“The Ayodhya verdict has undermined the basic premise of secularism in India: the principle of neutrality towards all religious communities. So, yes, it will likely impact the future course of Indian politics, especially relations between various religious communities. It remains to be seen how effective the political fightback will be by those who are genuinely alarmed by the erosion of India’s commitment to the principles and practices of secularism.”
Kashmir has been a source of tension between the two nuclear powers in South Asia. While India defines the issue in terms of terrorism and foreign intervention, for Pakistan, it is essentially a humanitarian problem where the territory has practically become a jail for Kashmiris with the presence of a large number of Indian security forces.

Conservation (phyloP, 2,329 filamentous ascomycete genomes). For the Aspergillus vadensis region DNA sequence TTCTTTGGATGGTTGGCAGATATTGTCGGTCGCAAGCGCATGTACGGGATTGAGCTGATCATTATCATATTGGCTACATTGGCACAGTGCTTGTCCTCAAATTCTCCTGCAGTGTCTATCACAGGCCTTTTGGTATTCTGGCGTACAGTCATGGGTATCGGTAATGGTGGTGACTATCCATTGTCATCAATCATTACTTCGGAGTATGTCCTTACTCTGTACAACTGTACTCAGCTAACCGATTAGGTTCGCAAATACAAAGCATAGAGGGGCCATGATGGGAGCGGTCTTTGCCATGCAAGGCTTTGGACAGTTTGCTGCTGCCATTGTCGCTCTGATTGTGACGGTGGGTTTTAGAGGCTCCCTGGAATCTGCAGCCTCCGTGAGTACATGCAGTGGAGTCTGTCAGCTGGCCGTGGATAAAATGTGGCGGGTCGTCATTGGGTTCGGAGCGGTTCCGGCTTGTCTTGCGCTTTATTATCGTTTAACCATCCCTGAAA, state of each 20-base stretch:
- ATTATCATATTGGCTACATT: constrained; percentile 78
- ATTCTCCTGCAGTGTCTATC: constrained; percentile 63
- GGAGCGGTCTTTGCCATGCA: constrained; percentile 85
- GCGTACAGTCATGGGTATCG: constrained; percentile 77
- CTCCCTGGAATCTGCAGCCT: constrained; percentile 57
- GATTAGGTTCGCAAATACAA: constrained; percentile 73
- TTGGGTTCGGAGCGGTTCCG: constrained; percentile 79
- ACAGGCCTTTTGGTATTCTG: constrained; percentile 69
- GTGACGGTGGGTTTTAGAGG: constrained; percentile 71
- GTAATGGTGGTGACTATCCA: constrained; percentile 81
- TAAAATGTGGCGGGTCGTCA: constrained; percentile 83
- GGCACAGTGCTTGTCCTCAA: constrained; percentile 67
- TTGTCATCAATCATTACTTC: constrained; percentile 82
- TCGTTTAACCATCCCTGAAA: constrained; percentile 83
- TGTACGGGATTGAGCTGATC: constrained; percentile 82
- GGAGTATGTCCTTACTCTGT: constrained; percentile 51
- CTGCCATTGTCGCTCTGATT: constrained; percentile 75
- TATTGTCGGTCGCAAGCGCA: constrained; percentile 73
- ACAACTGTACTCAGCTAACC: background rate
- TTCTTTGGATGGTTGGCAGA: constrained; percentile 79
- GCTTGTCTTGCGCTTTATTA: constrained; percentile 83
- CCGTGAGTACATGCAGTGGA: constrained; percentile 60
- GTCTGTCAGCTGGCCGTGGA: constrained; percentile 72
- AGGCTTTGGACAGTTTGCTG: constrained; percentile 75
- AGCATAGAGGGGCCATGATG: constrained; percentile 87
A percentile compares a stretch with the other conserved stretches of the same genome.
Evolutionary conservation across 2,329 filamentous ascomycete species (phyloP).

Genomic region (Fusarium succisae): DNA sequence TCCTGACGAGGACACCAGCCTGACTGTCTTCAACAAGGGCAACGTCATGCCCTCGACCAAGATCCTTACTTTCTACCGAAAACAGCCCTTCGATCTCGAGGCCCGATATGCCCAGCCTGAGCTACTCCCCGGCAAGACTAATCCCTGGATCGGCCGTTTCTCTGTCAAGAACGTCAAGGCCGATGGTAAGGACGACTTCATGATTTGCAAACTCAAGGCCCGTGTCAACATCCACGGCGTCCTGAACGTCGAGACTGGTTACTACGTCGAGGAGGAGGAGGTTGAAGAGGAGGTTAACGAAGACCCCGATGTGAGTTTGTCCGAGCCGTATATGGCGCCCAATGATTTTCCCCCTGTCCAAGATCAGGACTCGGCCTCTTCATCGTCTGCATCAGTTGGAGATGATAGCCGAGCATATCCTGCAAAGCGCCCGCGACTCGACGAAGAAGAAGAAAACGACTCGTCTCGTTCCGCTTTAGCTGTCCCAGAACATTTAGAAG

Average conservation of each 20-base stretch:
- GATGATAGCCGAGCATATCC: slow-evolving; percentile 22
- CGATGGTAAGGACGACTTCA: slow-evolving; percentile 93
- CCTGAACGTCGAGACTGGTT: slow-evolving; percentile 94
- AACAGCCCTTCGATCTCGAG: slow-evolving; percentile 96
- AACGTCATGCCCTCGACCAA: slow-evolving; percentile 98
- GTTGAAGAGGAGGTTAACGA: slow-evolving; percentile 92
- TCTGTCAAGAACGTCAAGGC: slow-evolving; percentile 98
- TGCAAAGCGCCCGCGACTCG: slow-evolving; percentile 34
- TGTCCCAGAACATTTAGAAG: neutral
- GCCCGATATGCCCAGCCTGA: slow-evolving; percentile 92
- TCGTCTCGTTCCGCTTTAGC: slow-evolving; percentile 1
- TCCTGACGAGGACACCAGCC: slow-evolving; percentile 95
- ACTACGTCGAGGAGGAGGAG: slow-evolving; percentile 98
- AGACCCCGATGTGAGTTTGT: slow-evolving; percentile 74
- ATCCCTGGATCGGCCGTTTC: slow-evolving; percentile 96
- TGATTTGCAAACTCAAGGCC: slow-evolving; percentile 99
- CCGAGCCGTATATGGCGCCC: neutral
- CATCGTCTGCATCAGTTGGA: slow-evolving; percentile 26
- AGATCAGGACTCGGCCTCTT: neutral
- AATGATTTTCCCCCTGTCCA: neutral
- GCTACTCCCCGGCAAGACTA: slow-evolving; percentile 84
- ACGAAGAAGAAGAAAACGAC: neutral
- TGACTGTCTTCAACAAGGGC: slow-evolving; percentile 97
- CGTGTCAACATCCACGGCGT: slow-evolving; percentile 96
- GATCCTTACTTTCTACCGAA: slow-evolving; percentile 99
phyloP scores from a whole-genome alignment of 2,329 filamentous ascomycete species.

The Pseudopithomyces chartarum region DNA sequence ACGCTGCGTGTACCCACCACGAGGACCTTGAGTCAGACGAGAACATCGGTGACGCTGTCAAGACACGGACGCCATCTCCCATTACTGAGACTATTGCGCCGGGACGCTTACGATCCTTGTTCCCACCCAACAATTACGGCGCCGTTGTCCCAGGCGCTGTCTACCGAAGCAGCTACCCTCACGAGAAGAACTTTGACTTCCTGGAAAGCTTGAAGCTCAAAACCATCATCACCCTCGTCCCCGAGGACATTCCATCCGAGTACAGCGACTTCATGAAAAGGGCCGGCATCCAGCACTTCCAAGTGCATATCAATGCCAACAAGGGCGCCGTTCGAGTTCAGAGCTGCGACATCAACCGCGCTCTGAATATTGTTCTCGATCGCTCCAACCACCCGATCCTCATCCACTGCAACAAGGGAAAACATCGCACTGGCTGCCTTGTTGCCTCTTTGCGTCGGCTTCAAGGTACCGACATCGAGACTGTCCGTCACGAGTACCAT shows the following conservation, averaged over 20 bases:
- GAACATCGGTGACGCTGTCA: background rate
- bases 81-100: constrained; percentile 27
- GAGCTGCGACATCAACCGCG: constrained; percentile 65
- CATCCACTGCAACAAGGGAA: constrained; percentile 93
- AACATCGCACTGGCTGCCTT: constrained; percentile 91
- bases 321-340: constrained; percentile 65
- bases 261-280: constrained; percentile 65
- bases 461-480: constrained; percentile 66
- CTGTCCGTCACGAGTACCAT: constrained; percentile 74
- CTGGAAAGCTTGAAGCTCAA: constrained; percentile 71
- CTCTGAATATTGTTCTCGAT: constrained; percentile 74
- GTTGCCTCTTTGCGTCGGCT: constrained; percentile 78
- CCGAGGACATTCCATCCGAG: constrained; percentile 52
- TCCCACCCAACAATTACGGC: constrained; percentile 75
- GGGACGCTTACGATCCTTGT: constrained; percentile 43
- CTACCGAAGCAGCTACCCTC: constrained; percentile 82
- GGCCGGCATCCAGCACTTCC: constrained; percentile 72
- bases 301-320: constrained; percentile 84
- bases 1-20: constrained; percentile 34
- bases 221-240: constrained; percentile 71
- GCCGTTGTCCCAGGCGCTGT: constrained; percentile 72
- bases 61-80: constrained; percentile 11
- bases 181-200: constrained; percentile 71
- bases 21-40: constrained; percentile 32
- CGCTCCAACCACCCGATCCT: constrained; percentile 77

Her analysis of the issue was: “New Delhi sees it as a security issue in the main. But officially Islamabad, too, has had a claim on Kashmir, and its stance has not been limited to humanitarian issues.”
“It may be that Pakistan is now trying to change the general international impression that it has a direct stake in the Kashmir dispute by only emphasising issues of human rights violations,” she articulates.
For her, “the old claims are still being voiced by some quarters that, given virulent Indian propaganda has ensured that Pakistan’s advocacy of Kashmiri self-determination is looked upon by the international community as self-interested rather than one driven by horror at India’s shockingly inhumane treatment of Kashmiris.”